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Quote:
It is a bad idea to keep it on the dash and a worse idea to move to the dash during a traffic stop.
Interesting that you say that. Do you have a reason why?

Not trying to be argumentative, but a friend of mine is a Mesa police officer and suggested the dash as a good place to set a holstered & loaded weapon (with hands on steering wheel) in the event of a traffic stop. His premise was that it was in plain sight for the officer to see, as well as your hands.

I've since then gotten my permit and it's been a few years since this conversation with him, but it sounded like good advice at the time.
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Old December 11, 2008, 02:21 PM   #10
AZ Med18
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I am a medic and converse with many cops while working and I have about as many different responses to where a gun should be in a car. I have had some say that well if he has a ccw he is a good guy I let them keep it on them to I have them step out and remove it.

What I am trying to get at is that every cop has a different interpretation of the law. I would say consult the Maricopa attorneys office on the exact law and their interpretation.
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Old December 11, 2008, 04:34 PM   #11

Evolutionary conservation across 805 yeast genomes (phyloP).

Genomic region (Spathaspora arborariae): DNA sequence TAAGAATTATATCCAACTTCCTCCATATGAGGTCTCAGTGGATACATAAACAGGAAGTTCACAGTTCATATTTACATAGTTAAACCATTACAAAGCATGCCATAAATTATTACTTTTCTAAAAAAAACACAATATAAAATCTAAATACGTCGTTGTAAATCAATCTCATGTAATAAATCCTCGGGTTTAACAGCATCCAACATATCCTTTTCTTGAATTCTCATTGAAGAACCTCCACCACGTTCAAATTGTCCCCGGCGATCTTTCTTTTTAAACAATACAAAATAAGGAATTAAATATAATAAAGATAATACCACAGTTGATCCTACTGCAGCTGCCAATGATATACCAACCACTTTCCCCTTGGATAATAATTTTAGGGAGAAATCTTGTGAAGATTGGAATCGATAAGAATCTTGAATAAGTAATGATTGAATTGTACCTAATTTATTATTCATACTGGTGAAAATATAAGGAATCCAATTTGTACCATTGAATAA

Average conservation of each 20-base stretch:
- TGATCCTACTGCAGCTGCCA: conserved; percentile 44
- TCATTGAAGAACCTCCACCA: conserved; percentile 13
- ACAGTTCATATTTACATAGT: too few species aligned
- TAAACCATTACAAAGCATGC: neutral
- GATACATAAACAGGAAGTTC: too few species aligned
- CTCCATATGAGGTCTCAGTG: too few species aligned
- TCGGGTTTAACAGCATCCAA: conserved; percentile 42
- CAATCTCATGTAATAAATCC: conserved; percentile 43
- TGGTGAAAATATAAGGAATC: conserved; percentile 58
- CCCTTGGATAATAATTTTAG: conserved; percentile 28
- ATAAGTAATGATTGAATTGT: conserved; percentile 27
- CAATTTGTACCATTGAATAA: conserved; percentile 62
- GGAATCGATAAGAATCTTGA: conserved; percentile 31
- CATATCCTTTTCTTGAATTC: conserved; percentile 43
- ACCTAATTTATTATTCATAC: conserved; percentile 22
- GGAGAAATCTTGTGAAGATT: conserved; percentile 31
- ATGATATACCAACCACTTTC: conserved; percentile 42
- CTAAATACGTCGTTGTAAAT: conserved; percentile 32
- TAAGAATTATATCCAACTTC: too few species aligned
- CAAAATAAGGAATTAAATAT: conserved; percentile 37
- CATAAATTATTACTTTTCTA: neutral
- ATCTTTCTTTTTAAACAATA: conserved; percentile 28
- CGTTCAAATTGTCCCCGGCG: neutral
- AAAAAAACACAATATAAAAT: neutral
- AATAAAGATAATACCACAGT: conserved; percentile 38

uponthestair
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"It is a bad idea to keep it on the dash and a worse idea to move to the dash during a traffic stop."

Common sense alone has me agreeing with that.

The officer pulls up behind and watches carefully for any possible sign of hostile movement. And you've just visibly moved a handgun to within your reach on the dashboard. You've escalated a traffic stop to a possible life-threatening encounter.

Best bet. Leave it where it is. Keep your hands in the officer's view. Tell him where it is and ask for instructions.
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Old March 2, 2009, 05:23 PM   #12
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A provision of federal law serves as a defense to state or local laws which would prohibit the passage of persons with firearms in interstate travel.

Notwithstanding any state or local law, a person shall be entitled to transport a firearm from any place where he may lawfully possess it to any other place where he may lawfully possess such firearm if the firearm is unloaded and in the trunk. In vehicles without a trunk, the unloaded firearm shall be in a locked container other than the glove compartment or console. Necessary stops, like gasoline and rest, seem permissible.